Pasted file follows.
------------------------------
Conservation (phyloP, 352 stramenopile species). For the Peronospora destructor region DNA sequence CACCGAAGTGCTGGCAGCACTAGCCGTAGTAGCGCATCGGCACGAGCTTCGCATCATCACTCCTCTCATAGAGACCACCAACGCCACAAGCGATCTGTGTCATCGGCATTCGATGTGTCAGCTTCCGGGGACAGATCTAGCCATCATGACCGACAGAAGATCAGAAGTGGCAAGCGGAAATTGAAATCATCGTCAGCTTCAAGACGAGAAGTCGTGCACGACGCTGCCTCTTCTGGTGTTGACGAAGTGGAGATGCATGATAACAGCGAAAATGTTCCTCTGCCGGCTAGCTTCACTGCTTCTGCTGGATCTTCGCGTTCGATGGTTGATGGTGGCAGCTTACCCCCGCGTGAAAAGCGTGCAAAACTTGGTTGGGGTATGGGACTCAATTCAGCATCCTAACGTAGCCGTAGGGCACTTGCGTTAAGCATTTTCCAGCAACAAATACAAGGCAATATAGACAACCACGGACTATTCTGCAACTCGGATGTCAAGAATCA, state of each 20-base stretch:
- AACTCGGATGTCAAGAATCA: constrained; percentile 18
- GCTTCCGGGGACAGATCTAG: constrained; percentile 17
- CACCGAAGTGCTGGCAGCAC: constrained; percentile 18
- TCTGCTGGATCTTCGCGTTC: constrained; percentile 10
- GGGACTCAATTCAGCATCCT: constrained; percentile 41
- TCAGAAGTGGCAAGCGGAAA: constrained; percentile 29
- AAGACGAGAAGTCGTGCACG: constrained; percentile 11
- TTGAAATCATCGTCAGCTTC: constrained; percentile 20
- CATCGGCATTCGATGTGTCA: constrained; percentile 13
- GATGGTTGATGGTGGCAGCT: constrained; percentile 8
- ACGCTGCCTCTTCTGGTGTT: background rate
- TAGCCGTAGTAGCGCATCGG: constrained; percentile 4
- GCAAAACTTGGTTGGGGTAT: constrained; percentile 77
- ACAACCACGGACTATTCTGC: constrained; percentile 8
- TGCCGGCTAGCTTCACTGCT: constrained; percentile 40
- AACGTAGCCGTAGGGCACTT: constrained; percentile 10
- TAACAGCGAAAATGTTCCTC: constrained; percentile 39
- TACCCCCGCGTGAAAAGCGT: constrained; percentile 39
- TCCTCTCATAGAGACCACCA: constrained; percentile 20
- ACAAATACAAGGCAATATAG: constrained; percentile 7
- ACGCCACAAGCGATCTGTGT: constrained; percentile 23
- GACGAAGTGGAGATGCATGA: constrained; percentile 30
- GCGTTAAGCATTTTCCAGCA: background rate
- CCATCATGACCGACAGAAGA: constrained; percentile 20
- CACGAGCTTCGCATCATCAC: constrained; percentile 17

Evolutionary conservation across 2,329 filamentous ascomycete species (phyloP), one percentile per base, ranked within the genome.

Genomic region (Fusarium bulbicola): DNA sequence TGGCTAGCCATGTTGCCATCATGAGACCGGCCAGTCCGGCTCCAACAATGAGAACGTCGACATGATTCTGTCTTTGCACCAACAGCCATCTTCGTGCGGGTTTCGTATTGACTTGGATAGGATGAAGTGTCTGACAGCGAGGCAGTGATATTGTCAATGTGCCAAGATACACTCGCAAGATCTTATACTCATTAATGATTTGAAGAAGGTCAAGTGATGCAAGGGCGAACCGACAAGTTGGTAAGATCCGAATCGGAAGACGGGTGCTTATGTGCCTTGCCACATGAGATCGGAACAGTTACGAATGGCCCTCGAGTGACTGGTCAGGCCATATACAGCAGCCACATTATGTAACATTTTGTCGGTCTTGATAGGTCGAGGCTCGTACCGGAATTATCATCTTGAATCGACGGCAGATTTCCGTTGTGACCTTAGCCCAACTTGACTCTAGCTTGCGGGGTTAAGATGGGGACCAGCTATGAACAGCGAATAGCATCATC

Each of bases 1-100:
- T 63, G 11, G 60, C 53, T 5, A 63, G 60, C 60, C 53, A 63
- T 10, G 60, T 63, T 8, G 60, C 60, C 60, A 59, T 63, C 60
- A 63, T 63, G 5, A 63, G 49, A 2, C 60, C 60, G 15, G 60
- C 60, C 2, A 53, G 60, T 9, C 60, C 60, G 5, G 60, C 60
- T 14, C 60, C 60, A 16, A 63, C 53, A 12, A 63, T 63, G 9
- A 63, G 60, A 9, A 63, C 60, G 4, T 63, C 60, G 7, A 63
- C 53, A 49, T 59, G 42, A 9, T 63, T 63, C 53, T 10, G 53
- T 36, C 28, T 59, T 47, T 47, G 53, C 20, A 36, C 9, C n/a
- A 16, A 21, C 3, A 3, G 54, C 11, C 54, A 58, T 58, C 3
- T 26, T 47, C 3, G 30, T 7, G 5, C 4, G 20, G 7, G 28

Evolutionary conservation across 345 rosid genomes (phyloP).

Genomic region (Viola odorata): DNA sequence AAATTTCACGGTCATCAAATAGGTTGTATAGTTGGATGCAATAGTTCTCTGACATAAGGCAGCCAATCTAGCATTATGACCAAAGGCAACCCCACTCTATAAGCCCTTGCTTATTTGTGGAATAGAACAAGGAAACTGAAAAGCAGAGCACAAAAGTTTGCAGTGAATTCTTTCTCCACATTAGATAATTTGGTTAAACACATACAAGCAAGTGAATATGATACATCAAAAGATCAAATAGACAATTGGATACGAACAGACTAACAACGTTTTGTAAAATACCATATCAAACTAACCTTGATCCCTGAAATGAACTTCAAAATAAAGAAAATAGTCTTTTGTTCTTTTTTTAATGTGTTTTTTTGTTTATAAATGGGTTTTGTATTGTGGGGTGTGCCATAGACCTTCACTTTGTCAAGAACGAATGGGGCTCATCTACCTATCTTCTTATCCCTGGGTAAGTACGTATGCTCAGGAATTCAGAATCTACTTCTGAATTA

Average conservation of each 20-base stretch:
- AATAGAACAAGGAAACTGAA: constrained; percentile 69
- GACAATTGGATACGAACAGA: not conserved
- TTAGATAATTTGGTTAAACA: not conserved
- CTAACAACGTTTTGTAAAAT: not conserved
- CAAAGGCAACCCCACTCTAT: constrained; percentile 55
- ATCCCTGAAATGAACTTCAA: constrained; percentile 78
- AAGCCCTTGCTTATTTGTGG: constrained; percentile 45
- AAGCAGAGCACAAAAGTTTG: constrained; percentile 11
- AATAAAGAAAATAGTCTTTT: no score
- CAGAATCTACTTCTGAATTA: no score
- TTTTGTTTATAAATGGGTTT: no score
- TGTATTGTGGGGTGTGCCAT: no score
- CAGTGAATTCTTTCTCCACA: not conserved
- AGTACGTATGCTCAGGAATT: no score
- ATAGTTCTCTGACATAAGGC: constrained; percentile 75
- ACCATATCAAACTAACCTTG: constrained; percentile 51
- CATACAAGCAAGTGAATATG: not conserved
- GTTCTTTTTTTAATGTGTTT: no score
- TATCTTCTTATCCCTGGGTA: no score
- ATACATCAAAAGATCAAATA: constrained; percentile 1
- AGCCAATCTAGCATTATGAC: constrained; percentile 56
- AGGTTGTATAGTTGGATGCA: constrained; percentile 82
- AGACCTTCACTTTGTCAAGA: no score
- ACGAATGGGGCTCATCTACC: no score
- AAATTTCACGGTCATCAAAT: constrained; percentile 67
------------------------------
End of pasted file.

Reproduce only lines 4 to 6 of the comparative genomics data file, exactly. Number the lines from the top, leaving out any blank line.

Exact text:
- CACCGAAGTGCTGGCAGCAC: constrained; percentile 18
- TCTGCTGGATCTTCGCGTTC: constrained; percentile 10
- GGGACTCAATTCAGCATCCT: constrained; percentile 41